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Footwork is weight control. It is correct body position for strokes, and
out of it all strokes should grow. In explaining the various forms of
stroke and footwork I am writing as a right-hand player. Left-handers
should simply reverse the feet.

Racquet grip is a very essential part of stroke, because a faulty grip
will ruin the finest serving. It is a natural grip for a top forehand
drive. It is inherently weak for the backhand, as the only natural shot
is a chop stroke.

To acquire the forehand grip, hold the racquet with the edge of the frame
towards the ground and the face perpendicular, the handle towards the
body, and "shake hands" with it, just as if you were greeting a friend.
The handle settled comfortably and naturally into the hand, the line of
the arm, hand, and racquet are one. The swing brings the racquet head on
a line with the arm, and the whole racquet is merely an extension of it.

The backhand grip is a quarter circle turn of hand on the handle,
bringing the hand on top of the handle and the knuckles directly up. The
shot travels ACROSS the wrist.

This is the best basis for a grip. I do not advocate learning this grip
exactly, but model your natural grip as closely as possible on these
lines without sacrificing your own comfort or individuality.

Having once settled the racquet in the hand, the next question is the
position of the body and the order of developing strokes.

All tennis strokes, should be made with the body' at right angles to the
net, with the shoulders lined up parallel to the line of flight of the
ball. The weight should always travel forward. It should pass from the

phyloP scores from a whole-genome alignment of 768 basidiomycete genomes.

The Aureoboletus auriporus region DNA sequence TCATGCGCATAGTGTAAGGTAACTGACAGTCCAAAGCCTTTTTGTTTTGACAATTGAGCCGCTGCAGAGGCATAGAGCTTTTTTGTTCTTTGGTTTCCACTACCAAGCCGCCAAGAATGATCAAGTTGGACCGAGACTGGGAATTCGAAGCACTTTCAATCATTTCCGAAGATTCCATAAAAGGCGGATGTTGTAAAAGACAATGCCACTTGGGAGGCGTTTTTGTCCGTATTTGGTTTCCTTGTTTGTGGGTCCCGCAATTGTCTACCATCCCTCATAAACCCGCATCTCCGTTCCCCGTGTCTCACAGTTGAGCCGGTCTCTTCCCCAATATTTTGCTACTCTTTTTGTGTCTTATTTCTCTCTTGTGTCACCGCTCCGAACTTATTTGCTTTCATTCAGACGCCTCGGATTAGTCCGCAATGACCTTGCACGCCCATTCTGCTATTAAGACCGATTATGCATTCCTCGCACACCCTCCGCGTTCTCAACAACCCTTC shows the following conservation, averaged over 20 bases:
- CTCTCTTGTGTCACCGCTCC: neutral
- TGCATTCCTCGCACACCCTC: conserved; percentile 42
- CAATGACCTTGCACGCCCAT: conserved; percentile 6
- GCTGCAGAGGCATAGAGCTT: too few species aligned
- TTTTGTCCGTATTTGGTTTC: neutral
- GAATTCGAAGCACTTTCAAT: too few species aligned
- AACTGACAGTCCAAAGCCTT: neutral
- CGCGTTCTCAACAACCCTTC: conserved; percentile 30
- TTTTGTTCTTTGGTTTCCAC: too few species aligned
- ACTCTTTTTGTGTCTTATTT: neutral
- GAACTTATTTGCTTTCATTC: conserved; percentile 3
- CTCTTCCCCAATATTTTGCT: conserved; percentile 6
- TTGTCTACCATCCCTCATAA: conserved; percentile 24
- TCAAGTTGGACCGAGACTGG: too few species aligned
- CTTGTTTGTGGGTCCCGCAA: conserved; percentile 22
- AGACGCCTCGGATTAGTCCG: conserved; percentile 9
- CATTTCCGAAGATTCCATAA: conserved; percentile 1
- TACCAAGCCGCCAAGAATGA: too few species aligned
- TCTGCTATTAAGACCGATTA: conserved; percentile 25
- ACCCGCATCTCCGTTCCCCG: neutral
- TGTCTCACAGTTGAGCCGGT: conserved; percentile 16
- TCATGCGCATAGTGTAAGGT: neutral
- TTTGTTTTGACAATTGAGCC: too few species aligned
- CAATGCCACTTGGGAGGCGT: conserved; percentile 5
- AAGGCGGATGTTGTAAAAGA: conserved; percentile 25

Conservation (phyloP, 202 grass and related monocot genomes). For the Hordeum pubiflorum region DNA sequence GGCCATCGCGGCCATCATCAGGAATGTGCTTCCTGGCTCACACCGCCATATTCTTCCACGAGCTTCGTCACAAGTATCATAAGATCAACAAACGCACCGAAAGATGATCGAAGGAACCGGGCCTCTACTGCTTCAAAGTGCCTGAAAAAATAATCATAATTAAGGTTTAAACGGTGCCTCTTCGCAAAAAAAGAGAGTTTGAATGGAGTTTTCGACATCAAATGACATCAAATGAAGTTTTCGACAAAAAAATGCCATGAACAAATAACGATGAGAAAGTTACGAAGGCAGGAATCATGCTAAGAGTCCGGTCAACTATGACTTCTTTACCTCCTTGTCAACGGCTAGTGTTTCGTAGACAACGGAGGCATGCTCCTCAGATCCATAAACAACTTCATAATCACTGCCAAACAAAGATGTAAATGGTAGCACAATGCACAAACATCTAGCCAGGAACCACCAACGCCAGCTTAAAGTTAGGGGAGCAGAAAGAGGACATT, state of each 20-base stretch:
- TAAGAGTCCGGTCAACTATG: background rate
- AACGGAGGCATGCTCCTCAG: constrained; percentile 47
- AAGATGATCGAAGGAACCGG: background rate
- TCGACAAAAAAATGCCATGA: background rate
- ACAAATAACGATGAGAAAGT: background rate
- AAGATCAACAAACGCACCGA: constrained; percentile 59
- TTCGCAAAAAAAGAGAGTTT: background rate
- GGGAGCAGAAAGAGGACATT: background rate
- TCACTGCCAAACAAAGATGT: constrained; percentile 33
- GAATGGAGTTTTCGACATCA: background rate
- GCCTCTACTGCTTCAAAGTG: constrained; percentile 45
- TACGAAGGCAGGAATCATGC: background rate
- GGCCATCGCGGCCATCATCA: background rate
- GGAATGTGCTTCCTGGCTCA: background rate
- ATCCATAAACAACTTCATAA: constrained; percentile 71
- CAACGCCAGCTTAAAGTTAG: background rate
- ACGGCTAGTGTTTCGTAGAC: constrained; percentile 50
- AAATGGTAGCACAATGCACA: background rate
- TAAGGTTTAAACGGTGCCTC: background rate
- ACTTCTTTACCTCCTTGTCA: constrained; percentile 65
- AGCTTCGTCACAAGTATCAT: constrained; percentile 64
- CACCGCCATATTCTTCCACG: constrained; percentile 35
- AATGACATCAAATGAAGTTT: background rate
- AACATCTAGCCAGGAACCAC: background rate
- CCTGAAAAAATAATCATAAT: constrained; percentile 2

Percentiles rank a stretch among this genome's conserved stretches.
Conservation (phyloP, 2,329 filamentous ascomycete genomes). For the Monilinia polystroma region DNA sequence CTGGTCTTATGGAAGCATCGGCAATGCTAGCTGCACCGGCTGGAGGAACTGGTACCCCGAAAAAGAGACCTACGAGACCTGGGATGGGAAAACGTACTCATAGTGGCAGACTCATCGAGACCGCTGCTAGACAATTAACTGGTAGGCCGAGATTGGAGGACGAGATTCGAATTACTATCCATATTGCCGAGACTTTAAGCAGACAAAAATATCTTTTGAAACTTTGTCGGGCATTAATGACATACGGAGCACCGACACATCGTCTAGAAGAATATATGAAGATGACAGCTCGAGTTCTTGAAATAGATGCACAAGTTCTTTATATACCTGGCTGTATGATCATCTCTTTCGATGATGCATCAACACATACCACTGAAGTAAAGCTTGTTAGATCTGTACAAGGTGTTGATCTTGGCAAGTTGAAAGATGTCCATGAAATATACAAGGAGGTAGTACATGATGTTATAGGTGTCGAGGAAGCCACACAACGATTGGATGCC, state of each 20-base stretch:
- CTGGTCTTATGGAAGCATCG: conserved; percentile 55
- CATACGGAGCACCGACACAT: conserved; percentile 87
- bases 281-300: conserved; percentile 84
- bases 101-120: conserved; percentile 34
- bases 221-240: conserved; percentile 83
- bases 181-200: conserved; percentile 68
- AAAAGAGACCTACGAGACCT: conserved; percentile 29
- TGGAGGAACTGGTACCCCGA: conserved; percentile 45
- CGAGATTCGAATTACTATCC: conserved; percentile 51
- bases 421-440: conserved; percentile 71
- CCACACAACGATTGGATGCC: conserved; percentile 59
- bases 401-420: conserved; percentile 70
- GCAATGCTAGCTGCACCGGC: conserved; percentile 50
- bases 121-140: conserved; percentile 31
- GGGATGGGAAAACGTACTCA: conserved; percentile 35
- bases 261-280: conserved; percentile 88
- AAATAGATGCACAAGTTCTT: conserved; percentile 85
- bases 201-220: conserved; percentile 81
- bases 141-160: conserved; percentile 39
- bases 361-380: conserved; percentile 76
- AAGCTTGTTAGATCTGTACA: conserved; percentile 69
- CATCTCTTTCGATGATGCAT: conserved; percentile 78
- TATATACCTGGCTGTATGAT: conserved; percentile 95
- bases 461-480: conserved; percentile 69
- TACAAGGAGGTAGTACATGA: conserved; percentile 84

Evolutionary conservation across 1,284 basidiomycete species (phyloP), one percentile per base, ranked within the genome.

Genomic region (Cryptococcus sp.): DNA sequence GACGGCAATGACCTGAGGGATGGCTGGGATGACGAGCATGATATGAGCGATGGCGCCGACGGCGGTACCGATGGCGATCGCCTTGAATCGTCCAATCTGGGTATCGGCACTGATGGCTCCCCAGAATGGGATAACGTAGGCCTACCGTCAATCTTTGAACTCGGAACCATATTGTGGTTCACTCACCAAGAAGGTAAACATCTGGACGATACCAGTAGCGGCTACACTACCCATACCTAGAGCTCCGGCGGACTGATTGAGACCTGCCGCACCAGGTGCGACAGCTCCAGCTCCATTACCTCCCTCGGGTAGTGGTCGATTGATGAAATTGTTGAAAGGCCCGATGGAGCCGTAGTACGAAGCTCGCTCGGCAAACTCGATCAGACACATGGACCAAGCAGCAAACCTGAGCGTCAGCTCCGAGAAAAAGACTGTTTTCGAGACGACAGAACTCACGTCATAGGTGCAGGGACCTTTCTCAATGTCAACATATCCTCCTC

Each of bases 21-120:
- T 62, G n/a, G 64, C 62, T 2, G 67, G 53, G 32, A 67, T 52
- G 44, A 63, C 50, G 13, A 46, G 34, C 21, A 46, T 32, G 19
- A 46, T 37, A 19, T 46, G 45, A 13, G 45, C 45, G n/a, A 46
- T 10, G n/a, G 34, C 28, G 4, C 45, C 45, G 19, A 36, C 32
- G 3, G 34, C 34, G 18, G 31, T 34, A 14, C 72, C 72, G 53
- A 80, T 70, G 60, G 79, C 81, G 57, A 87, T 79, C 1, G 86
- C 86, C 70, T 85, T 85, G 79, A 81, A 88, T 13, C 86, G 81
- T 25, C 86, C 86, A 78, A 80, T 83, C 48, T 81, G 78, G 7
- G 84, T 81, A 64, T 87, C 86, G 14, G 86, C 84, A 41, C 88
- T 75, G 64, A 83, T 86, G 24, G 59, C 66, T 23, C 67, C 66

back foot to the front foot at the moment of striking the ball. Never
allow the weight to be going away from the stroke. It is weight that
determines the "pace" of a stroke; swing that, decides the "speed."

Let me explain the definitions of "speed" and "pace." "Speed" is the
actual rate with which a ball travels through the air. "Pace" is the
momentum with which it comes off the ground. Pace is weight. It is the
"sting" the ball carries when it comes off the ground, giving the
inexperienced or unsuspecting player a shock of force which the stroke in
no way showed.

A great many players have both "speed" and "pace." Some shots may carry

The order of learning strokes should be:

1. The Drive. Fore and backhand. This is the foundation of all tennis,
for you cannot build up a net attack unless you have the ground stroke to
open the way. Nor can you meet a net attack successfully unless you can
drive, as that is the only successful passing shot.
2. The Service.

3. The Volley and Overhead Smash.

4. The Chop or Half Volley and other incidental and ornamental strokes.

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